I published this recipe over on SKCC a few weeks ago and wanted it to live here. We’re trying to find more family-friendly vegetarian recipes (it’s easy for me to fill up on roasted veggies and big salads, not so much for the kids). This batch lasts us two meals – once with noodles, maybe half zoodles, and the second round on toast or english muffins with cheese melted on top, like a pizza sort of thing? It freezes well and is great to deliver to new parents.

CAULIFLOWER BOLOGNESE

Serves 6

Ingredients

2 Tbsp. of extra virgin olive oil
1 small yellow onion – roughly chopped
3 cloves of garlic
sea salt to taste
pepper to taste
1 head of cauliflower (about ¾ lb. or 12 oz. riced)
1/2 cup of raw walnuts pieces
1/2 tsp. of Italian seasoning
1/2 tsp. of fennel seeds – crushed
2 Tbsp. of tomato paste
2 Tbsp. of balsamic vinegar
1/2 cup of red wine (or broth of any sort, and double the vinegar to mimic the wine’s acidity)
28 oz. of canned, crushed tomatoes
1/2 cup of red lentils
red pepper flake to taste

For serving

12 oz. of pasta or choice, zoodles, etc.
parmesan
fresh, torn basil

Directions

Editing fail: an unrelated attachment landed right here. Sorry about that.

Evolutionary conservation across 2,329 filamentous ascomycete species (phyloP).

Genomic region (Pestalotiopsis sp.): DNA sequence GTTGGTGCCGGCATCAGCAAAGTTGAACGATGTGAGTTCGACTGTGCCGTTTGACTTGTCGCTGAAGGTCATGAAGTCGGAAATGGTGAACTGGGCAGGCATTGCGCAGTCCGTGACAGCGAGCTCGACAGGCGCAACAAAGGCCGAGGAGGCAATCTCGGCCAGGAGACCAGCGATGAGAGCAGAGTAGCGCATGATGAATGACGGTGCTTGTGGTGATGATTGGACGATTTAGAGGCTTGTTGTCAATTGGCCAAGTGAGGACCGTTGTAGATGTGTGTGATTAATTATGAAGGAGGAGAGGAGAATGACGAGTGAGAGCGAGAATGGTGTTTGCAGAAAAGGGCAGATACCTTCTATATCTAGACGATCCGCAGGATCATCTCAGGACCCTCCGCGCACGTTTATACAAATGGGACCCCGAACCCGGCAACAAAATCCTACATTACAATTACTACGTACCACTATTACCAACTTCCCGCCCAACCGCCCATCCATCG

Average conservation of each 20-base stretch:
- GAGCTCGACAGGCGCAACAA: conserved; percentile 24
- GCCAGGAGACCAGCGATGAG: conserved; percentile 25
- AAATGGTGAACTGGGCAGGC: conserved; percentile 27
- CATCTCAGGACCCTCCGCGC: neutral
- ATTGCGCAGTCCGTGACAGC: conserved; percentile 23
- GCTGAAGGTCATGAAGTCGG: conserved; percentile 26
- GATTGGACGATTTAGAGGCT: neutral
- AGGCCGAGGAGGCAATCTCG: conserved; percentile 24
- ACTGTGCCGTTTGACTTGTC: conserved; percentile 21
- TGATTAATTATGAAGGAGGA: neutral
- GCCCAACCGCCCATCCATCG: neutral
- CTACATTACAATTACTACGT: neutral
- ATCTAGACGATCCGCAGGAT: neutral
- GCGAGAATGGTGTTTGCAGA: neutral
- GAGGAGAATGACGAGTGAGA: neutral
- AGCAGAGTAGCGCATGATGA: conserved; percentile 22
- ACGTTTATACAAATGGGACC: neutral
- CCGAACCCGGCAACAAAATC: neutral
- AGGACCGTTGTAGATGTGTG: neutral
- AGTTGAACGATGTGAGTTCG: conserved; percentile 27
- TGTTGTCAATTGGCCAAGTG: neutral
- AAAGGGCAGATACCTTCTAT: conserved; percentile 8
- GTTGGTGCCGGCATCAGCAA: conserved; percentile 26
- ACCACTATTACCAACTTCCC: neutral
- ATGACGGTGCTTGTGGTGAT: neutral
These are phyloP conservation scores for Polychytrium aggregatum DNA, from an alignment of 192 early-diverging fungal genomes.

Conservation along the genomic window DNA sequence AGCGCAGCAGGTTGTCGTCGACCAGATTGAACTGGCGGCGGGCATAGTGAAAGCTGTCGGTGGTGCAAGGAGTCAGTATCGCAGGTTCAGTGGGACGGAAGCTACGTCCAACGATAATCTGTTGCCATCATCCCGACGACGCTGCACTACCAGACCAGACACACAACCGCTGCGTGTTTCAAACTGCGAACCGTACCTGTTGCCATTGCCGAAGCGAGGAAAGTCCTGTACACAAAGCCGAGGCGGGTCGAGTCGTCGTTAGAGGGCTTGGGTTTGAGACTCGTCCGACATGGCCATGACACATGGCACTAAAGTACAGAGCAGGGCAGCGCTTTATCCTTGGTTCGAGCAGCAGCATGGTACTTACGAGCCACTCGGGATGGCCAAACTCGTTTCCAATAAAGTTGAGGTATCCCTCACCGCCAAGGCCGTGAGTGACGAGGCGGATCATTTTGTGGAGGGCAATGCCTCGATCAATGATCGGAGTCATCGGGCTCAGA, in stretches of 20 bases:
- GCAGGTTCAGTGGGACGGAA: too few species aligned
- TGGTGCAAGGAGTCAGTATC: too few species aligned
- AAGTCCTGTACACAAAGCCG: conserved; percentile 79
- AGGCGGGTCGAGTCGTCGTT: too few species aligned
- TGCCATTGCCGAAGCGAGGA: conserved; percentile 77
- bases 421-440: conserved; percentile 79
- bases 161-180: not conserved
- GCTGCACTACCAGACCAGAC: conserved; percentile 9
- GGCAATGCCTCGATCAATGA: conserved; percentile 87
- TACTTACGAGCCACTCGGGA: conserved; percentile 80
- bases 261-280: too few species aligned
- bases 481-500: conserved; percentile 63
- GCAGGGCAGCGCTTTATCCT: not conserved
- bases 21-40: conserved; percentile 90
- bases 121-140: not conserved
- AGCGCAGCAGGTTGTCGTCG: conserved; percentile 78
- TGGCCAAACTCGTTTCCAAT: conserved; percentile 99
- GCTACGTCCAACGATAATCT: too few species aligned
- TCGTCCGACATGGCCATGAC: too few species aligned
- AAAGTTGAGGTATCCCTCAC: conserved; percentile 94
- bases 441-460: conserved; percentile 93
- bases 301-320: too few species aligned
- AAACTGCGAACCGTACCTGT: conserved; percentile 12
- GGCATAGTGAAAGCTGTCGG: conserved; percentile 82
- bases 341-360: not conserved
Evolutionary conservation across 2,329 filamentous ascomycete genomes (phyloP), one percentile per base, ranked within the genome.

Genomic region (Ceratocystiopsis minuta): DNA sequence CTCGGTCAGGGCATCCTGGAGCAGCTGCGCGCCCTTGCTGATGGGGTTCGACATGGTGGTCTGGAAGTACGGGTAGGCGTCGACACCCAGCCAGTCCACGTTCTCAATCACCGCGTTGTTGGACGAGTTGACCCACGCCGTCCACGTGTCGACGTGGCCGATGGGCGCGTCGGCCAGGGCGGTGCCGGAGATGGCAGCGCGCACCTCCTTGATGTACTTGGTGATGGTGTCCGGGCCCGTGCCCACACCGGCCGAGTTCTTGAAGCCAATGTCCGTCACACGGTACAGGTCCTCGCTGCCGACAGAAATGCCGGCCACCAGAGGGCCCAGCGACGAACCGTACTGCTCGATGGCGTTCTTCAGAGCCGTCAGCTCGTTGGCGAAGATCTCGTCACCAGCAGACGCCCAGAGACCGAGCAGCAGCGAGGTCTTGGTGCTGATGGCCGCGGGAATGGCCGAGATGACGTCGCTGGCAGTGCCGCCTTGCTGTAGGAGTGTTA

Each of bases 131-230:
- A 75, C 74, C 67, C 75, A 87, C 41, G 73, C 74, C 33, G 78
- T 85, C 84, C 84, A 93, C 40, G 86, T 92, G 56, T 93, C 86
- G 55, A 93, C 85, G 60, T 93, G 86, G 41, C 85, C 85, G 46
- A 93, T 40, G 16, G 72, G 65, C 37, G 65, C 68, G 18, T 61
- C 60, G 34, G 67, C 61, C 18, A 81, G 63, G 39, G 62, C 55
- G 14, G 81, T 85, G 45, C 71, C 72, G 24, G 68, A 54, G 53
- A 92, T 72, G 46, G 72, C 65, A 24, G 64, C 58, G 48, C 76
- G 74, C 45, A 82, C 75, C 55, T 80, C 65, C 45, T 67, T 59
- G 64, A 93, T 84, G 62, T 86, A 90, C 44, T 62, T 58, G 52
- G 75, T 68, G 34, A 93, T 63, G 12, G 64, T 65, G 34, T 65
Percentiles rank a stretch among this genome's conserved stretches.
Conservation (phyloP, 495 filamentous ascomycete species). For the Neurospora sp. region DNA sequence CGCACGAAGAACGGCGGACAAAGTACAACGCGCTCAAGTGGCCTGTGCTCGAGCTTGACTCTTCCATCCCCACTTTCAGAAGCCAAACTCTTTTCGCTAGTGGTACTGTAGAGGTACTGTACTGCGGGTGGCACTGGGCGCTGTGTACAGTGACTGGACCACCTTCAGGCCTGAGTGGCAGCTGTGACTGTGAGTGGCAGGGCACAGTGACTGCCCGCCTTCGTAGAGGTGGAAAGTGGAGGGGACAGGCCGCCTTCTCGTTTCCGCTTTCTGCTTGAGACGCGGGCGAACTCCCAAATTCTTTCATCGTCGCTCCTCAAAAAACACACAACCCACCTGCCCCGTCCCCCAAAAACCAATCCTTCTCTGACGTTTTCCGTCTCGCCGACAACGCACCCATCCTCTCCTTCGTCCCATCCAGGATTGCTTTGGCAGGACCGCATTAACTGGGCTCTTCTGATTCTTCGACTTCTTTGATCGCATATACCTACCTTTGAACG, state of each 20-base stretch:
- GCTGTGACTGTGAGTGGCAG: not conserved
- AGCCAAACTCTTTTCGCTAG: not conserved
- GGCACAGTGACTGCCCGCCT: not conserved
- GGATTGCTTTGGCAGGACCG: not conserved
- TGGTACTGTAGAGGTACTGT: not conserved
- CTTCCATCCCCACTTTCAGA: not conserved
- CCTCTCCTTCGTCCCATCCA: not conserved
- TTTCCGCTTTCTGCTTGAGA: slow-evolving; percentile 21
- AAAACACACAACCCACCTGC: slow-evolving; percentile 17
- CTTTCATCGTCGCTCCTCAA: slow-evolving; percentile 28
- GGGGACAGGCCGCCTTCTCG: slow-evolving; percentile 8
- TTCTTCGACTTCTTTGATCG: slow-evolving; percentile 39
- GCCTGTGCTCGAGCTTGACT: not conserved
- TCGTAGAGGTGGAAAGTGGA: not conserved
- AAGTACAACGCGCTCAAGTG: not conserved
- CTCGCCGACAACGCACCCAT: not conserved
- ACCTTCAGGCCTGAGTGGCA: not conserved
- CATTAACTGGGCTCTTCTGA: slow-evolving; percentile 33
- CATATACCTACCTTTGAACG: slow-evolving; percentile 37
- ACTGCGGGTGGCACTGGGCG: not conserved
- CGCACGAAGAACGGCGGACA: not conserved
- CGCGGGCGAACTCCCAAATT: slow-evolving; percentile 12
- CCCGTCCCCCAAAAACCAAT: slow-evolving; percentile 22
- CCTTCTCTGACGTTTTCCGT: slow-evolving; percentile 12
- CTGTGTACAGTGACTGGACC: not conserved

In a large Dutch-oven or stockpot, heat the olive oil over medium low heat.

In a food processor, pulse the onion and garlic into smaller bits. Add them to the pot with a big pinch of salt and pepper. Sauté to soften, about 3 minutes.

Pulse up the cauliflower florets to get a rice-like texture. Add the riced-cauliflower to the pot and sauté to soften, about 5 minutes.

Pulse the walnuts in the processor and add those to the pot along with the Italian seasoning, fennel seed, another few generous pinches of salt and pepper, tomato paste and balsamic vinegar. Sauté until fragrant.

Add the red wine, cook about 3 minutes, then add the crushed tomatoes, ½ cup water, lentils, pinch of pepper flakes and stir to combine. Turn the heat to low, put the cover ajar and let it simmer gently for 30-35 minutes. Turn off the heat, taste for seasoning and adjust.

Cook your pasta or zoodles according to instructions. Top with cauli Bolognese, grated cheese, fresh basil and enjoy!

The Bolognese will keep in the fridge for a week and can be frozen for a few months.

Continue Reading

Trending